View Full Version : Is this a foretaste for Qantas Pilots?

max autobrakes
21st Jun 2006, 04:53
As passed onto me from the IFALPA conference

Unfortunately I have to inform all of you that what I anticipated in our IST meeting about the new Iberia's Low Cost Carrier is about to come true. This Catair venture will take over most IB flights out of Barcelona except initially the shuttle between Barcelona and Madrid.

30 A320s will leave the IB fleet by 2008, as specified in their Strategic Plan 2006-2008, while there is no growth in the long haul fleet. In fact, Catair plans to start with five A320 in October, about 18 in 2007 and 30 in 2008. It is only obvious that it will not stop there, Catair is a subsidiary that will absorb all the short and middle haul IB flights on due course. And that will not be the end either.

We have all seen this move before, as happened with Swissair and many other instances. The subsidiary starts by whatever excuse and taking advantage of the mother company, grows cancer-like with lower costs. At some stage, it is made obvious that there is no point in keeping the loss-making company when the start-up is doing so well. Alternatively, management forces pilots to assume major pay and benefit cuts to preserve jobs.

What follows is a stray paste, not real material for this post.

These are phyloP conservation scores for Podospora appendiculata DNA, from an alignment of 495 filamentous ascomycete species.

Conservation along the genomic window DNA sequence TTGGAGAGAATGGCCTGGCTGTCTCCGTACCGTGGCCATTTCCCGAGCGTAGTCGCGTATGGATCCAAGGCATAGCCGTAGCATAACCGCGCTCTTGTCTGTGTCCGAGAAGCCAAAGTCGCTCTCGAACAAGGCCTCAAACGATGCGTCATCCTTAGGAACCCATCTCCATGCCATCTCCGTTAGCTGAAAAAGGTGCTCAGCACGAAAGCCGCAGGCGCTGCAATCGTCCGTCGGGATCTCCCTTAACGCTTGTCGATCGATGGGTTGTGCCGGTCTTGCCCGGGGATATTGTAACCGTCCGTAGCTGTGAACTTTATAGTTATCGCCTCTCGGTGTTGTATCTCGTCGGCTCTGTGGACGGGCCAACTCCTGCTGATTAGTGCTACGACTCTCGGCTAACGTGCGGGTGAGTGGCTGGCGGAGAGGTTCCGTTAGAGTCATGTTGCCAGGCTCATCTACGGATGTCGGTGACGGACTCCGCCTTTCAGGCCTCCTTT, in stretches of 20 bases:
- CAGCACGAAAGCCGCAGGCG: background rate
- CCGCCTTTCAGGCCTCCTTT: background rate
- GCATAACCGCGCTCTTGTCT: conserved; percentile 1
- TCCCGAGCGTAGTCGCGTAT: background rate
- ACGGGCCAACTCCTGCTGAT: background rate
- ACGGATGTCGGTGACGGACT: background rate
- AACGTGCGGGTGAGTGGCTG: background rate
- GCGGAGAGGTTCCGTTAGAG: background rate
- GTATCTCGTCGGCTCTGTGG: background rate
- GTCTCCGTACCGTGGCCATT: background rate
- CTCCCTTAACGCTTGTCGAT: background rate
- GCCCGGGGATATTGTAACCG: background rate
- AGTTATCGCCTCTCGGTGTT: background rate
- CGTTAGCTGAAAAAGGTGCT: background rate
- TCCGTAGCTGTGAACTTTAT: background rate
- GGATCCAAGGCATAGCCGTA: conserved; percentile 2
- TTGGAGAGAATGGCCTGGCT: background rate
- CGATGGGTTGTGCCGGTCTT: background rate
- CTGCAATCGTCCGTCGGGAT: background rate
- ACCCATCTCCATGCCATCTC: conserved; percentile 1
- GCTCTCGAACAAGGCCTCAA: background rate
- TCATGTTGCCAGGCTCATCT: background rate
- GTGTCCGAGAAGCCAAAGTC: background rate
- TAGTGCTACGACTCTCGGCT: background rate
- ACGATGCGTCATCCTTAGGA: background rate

The SEPLA-IBERIA Council has tried everything in this past 18 months to get Iberia to negotiate a balanced agreement with the pilots that would permit the airline to gain flexibility and help find solutions to the pilots' problems. However, all we got were excuses and delays while the Catair venture was being prepared. We have offered them a plan to operate these airplanes with IB pilots with flight crew costs 10% lower than the average LCC, but IB management is simply not interested.

IB quits Barcelona on grounds that it is losing a lot of money. One might think that this condemns Barcelona, one of the major cities in Europe, to become a secondary backwater, but reality is that all the airlines operating in Barcelona are ready to jump and grab whatever slots IB leaves, since everyone is making money there but IB.

Is this the pilots fault? Mostly, this is what you get when you privatize an airline and let the old managers with their public-employee mentality try to make a living in the hectic scene of today's commercial aviation.

Gives you a warm fuzzy engaged feeling doesn't it :uhoh: